Alert with respiratory diseases

A simple cold can turn into a complex respiratory infection, if not treated properly. So that this does not happen, take preventive measures and be alert to the warning signs.
Warning Signs

It is very important that parents and caregivers of children and older adults recognize the warning signs that indicate when a common cold changes from a mild illness to a disease that can have complications. Faced with these, it is necessary to act immediately and consult your health services unit.
If you answered yes to any of these questions, go immediately to your health services unit.
Protective measures to prevent the spread of respiratory viruses

Remove jewelry and other items It is important that in times of higher respiratory infections, protective measures are used to create barriers to transmission against microorganisms.
Hygienic hand washing: Hand washing is the most effective general measure, with quick and easy access.
Use plain water and soap, preferably liquid
Lather your palms, fingers on top, bottom and sides, clean your nails and lastly wrists. At the end of lathering and if it is a bar, rinse it under running water and place it in its place.
Finally, dry them with a clean towel.
Remember to do this hygienic handwashing routinely, before eating, coughing or sneezing, and every time you come in contact with secretions.
Respiratory hygiene
If you have signs and symptoms of a respiratory infection and are coughing and sneezing, do not cover your mouth or nose with your hands.
  • Use paper towels. If you don't have it on hand at the moment, use your arm.
  • If you need to blow your nose, use disposable wipes and throw them away after use.
  • Perform hand washing.
  • Remember that the use of paper towels should be only once and for personal use, distribute to each member of your family the ones you consider necessary.
Use of face masks

Due to the high turnover of respiratory viruses, the use of disposable masks is recommended if you have the flu or a cold.
  • Position the upper and lower edge of the mask horizontally, some have a small plastic or malleable metal piece, this should be located at the top of the nose.
  • Once the mask is placed, it must have the same position, that is, the side that already came into contact with your face must always be the same.
  • The top of the mask should cover up to the middle of the nasal septum and under the chin. Once in place, gently pull it away from your lips and nostrils.
  • It can be used as long as it is kept clean and without deformation. If it gets wet or splashed, it should be discarded.
  • To dispose of it, break it, put it in a separate small bag and tie it tight.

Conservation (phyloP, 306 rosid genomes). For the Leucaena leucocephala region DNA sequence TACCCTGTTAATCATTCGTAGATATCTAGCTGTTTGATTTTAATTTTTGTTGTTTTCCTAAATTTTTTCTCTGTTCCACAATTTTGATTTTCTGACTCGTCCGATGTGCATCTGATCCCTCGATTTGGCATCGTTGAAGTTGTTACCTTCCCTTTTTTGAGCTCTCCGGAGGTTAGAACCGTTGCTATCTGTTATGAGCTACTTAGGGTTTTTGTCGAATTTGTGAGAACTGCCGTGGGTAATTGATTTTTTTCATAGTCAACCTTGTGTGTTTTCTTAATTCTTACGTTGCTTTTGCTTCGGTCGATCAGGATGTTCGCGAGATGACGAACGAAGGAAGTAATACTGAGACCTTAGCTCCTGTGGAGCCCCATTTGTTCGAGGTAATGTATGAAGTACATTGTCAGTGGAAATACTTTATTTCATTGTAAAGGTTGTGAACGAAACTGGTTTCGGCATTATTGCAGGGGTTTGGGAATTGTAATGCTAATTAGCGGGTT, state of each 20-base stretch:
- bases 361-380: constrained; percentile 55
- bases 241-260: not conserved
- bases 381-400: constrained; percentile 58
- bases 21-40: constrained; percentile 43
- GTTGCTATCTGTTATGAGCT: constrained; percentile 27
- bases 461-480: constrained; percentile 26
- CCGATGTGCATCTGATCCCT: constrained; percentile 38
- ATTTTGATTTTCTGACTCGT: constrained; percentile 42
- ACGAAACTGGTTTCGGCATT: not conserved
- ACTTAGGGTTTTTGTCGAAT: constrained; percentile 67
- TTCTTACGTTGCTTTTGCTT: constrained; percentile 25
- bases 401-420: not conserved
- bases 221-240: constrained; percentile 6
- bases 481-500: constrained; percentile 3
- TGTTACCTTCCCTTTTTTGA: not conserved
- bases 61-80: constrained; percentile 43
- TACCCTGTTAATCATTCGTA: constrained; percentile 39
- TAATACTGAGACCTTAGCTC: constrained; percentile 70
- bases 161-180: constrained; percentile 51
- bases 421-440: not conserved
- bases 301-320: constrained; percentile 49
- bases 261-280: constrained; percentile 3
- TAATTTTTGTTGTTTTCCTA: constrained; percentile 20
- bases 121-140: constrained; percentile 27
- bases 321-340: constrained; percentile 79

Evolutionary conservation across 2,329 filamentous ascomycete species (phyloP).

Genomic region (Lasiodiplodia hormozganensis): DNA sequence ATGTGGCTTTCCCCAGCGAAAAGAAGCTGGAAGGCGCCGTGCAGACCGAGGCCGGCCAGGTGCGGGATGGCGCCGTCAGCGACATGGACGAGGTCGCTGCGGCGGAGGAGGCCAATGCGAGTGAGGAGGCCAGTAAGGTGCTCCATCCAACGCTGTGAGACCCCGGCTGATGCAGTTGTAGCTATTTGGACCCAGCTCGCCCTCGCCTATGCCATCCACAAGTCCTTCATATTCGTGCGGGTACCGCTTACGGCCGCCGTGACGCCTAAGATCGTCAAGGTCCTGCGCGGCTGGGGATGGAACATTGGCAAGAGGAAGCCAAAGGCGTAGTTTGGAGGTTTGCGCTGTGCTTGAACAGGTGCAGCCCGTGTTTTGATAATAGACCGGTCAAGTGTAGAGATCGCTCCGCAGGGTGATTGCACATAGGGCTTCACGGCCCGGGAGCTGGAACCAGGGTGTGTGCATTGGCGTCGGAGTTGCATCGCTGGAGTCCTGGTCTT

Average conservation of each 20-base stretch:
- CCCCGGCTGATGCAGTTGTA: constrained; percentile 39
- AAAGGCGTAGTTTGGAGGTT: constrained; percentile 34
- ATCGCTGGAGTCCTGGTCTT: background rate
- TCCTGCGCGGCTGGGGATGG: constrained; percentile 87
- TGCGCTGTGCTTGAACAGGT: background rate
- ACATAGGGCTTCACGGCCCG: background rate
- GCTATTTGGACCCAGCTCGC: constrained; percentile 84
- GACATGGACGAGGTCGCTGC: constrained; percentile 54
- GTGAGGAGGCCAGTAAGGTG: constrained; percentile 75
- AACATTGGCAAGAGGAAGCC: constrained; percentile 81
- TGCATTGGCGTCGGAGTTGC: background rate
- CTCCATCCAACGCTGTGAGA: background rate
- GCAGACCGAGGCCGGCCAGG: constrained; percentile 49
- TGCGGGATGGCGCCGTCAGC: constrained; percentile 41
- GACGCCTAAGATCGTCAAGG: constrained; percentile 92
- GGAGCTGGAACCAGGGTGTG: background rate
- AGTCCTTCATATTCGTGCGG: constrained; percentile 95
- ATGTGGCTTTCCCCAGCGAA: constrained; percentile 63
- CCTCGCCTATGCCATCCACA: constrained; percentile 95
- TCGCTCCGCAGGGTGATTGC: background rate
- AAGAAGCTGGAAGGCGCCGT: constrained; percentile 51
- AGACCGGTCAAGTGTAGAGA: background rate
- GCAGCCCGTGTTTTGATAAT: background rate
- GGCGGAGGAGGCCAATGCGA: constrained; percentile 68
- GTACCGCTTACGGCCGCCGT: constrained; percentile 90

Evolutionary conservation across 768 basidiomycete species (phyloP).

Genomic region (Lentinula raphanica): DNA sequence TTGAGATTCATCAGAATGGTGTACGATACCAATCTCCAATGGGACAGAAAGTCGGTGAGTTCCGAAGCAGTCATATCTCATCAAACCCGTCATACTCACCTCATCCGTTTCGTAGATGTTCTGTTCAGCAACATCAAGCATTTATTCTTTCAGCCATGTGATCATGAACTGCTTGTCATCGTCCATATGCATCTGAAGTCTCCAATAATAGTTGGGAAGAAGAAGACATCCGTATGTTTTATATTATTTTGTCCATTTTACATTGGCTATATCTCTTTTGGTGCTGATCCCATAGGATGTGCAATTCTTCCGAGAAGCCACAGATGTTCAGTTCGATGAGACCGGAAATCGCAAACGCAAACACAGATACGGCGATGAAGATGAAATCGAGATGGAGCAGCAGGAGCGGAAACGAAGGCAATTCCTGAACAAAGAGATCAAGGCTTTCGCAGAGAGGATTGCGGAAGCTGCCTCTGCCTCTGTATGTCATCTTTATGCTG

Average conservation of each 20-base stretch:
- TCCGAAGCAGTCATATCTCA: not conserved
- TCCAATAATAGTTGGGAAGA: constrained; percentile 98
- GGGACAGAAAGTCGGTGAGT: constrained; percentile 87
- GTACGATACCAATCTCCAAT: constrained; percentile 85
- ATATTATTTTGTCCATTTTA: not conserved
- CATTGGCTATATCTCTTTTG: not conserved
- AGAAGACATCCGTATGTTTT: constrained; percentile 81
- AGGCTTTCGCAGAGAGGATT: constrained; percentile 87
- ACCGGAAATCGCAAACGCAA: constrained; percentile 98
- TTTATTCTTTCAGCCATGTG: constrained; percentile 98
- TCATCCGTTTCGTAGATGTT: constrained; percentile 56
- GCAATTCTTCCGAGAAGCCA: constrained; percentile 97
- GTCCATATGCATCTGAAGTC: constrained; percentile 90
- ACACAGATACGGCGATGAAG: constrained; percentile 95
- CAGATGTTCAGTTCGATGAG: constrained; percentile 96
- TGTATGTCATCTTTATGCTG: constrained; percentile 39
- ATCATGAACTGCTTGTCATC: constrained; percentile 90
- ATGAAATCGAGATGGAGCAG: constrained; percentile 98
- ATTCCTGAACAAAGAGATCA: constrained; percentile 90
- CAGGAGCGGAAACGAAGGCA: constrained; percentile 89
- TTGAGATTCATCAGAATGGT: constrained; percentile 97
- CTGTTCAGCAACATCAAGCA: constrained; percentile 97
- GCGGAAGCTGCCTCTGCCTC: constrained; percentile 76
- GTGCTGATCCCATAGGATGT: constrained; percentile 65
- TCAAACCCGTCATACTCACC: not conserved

• Remember routine hand washing.
How to properly use an inhaler?
  • Shake the medicine for about 15 seconds.
  • Assemble the inhaler: Remove the cap from the medication, insert it into the actuator, and remove the protective cap from the mouthpiece.
  • If you use inhalochamber, put the mouthpiece of the assembled inhaler into the hole in the base of the inhalochamber, making a perfect fit.
  • Tilt your head back a little.
  • Check that the base of the inhaler is facing up.
  • Insert the mouthpiece into your mouth, pressing your lips around it. If you are using an inhaler, position it so that it covers your mouth and nose.
  • Press the cap of the inhaler once and take a deep breath in through your mouth, hold it in your lungs for about 10 seconds, and breathe out slowly through your nose.
  • If the patient is a small child, instruct him to breathe slowly, but if he does not, let him breathe normally, keeping the inhalation chamber over his mouth and nose, avoiding leaks.
  • If the doctor orders several "puffs or shots" in the same shot, repeat the above indication as many times as necessary with 1 minute intervals between each application.
  • Remove the inhaler from your mouth, clean the mouthpiece, cover it, and store it in a safe place. If you used inhalochamber, separate it from the inhaler.
  • If the inhaler is beclomethasone (steroid), you should wash your mouth after each inhalation, as it produces a dry sensation and can cause mouth infections.
How do you know if your child's cold or flu is getting complicated?
Observe carefully and answer the following questions: It is important that the child is calm (No crying)
  • Is under 2 months of age and cannot breastfeed
  • Is between 0 and 2 months old and takes more than 60 breaths per minute
  • Is between 2 and 11 months old and takes more than 50 breaths per minute
  • Is between 1 and 5 years old and takes more than 40 breaths per minute
  • The ribs are too noticeable
  • Vomits everything you eat or drink
  • Has nasal flaring. That is, when you breathe, your nostrils open and close rapidly.
  • When you breathe, you hear a whistling or snore in your lungs
  • Have seizures
  • Cannot wake you easily or is unconscious
  • Fever greater than 38.5 degrees Celsius of more than two days of evolution.
  • In school-age children, adolescents, and adults:
  • You have choking or shortness of breath (including feeling short of breath).
  • Chest pain when breathing or coughing.
  • Decay or excessive tiredness.
  • Fever greater than 38.5 degrees Celsius of more than two days of evolution.
  • It presents expectoration with yellow material or with spots of blood.

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